Thursday, February 14, 2013

Delivering Constructive Feedback Doesn’t Have to Be Painful

When someone says or does something that causes a problem for you, how do you handle it? If it’s a little thing, you’ll probably overlook it. After all, everyone makes mistakes. If what they’re doing continues to be an issue, though, you need to address it. But how?

There’s definitely a right way and a wrong way to give constructive feedback. It’s not the kind of thing you learned how to do in school, so a lot of people aren't skilled at this. What doesn't work:
  • Say nothing and hope the other person figures it out for himself 
  • Repress your feelings for a long time, then blow up 
  • Attack the person by labeling and criticizing with something like, “You’re so sloppy. Why don’t clean up after yourself?” 
The reason these approaches don’t work is because they usually lead to defensive reactions and arguments. The person may shut down and not even hear what you’re trying to say.

When you give feedback the right way, you focus on the behavior, not the person. There’s a simple 4-step process that works well. It helps you stay calm and use language that makes it more likely the person will listen to your message.

1.  Describe the behavior – What specifically is the person doing or not doing?
2.  Share your reaction – how you feel about it
3.  Explain the impact of their actions
4.  State what you’d like this person to do in the future – what you want 

So instead of saying:
“Sharon, that report was full of errors. Don’t ever turn in anything like that again.” 

Try something like this:
“Sharon, the final report you turned in had several typos. I’m concerned because it leaves our clients with a bad impression about the quality of our work and they might decide to take their business somewhere else. Next time, please proofread the document carefully before you send it to me. Will you do that?”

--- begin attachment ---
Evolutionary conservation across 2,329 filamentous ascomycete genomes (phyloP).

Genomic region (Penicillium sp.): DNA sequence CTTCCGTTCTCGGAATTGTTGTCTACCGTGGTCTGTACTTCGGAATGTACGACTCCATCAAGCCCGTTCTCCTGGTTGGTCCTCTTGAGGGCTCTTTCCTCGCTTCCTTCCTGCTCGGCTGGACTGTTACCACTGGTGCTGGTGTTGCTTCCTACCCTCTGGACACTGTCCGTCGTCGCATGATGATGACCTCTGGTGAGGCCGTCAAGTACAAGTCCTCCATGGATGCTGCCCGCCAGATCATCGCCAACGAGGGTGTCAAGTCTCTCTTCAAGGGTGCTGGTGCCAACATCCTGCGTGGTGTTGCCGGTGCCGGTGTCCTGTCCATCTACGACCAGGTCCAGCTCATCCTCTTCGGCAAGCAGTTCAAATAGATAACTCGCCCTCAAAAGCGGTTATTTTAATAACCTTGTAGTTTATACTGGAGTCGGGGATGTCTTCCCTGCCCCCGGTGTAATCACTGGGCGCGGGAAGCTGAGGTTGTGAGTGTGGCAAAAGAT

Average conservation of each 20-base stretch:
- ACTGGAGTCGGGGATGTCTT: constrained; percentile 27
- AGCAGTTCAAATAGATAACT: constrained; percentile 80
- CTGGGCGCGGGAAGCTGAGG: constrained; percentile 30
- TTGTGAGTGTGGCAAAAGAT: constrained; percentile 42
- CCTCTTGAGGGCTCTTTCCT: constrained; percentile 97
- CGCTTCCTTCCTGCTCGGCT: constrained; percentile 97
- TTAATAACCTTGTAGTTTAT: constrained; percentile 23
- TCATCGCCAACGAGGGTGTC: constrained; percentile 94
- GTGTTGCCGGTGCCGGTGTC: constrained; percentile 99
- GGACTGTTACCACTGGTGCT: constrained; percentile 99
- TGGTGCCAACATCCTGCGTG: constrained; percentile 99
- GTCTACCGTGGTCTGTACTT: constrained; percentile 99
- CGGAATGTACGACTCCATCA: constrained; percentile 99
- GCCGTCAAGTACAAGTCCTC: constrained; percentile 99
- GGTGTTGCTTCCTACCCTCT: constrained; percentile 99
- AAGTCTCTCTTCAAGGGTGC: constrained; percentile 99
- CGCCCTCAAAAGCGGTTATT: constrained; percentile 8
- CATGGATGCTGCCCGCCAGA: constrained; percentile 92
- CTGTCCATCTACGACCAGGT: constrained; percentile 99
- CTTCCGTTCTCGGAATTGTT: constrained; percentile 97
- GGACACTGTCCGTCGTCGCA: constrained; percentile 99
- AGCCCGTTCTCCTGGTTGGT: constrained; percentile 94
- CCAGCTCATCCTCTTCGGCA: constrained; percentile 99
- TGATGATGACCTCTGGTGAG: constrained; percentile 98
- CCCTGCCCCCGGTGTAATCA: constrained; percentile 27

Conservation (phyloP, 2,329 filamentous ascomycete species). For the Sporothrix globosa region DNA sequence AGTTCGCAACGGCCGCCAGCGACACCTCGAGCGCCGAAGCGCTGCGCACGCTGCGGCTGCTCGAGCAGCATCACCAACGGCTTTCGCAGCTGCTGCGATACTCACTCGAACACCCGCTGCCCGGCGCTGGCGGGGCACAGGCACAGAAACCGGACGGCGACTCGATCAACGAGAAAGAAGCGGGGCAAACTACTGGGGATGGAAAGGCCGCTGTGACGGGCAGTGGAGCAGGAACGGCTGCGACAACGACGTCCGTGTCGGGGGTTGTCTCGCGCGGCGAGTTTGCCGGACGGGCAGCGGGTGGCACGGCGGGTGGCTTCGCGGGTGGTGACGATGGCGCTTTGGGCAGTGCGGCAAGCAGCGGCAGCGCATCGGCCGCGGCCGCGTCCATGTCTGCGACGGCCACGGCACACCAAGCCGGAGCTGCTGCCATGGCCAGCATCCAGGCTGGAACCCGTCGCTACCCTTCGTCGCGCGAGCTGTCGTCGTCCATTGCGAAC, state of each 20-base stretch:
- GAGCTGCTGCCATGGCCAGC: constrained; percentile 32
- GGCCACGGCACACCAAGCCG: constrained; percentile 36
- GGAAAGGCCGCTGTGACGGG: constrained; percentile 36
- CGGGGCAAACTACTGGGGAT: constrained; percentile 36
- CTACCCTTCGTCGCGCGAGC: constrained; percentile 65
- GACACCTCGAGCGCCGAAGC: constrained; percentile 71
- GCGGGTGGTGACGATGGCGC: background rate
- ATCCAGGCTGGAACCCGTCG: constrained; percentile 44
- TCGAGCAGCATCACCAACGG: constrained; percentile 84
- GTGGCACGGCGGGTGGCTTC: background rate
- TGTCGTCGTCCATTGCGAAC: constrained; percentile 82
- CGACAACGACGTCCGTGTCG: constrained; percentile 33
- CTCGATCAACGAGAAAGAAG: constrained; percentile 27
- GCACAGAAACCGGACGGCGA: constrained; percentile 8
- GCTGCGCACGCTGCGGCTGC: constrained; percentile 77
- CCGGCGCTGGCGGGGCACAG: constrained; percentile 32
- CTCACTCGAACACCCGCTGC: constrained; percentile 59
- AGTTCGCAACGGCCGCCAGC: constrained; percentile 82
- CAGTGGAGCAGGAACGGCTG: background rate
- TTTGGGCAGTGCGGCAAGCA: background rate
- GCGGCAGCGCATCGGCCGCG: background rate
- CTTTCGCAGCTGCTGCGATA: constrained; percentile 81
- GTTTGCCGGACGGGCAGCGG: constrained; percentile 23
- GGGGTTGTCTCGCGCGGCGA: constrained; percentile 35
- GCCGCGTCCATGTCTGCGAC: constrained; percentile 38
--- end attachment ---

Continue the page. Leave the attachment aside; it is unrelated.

Give the person a chance to respond and commit to making the change. If there are issues to discuss, you've increased the chances of both parties being honest and open. This approach strengthens your relationship with that individual and you can feel good about the way you handled the situation.
"If I accept you as you are, I will make you worse; however, if I treat you as though you are what you are capable of becoming, I help you become that." - Johann Wolfgang von Goethe, German poet (1749-1832)


  1. I taught that formula from Assertiveness Training in the 70's--to my college students, to pre-service teachers, and to business people in the community through Continuing Education classes. M y students and I even took it to the public schools for 1/2 day workshops in Assertiveness Training. This formula has been modified somewhat in NONVIOLENT COMMUNICATION: A LANGUAGE OF LIFE by Marshall B. Rosenberg, Ph.D., but it's still timely just as it is, and was the topic of my next blog post scheduled after surgery; reckon I'll re-post yours instead. Thanks, Meredith!

  2. Thanks for your comment, Pam. I am not familiar with Rosenberg's book and will check it out. Meanwhile, glad you found the info valuable enough to use on your blog!

  3. Thanks for this post Meredith it confirms the Neuro-logical Levels in NLP - that is addressing the issue at the level of Behaviour rather than Identity and thus preventing people from thinking their Identity has been attacked. Sometimes as well it's good to appreciate that perhaps that the person requires some assistance at the level of Capability to put this Behaviour right. The levels are form the bottom up Environment (where), Behaviour (What), Capability (How), Values and Beliefs (Why) and Identity (Who) with a sixth level that is the wider world of which we are a part. [It can also be that the Behaviour results for a Value or Belief I hold and you don't or vice versa]
    Rosie O'Hara


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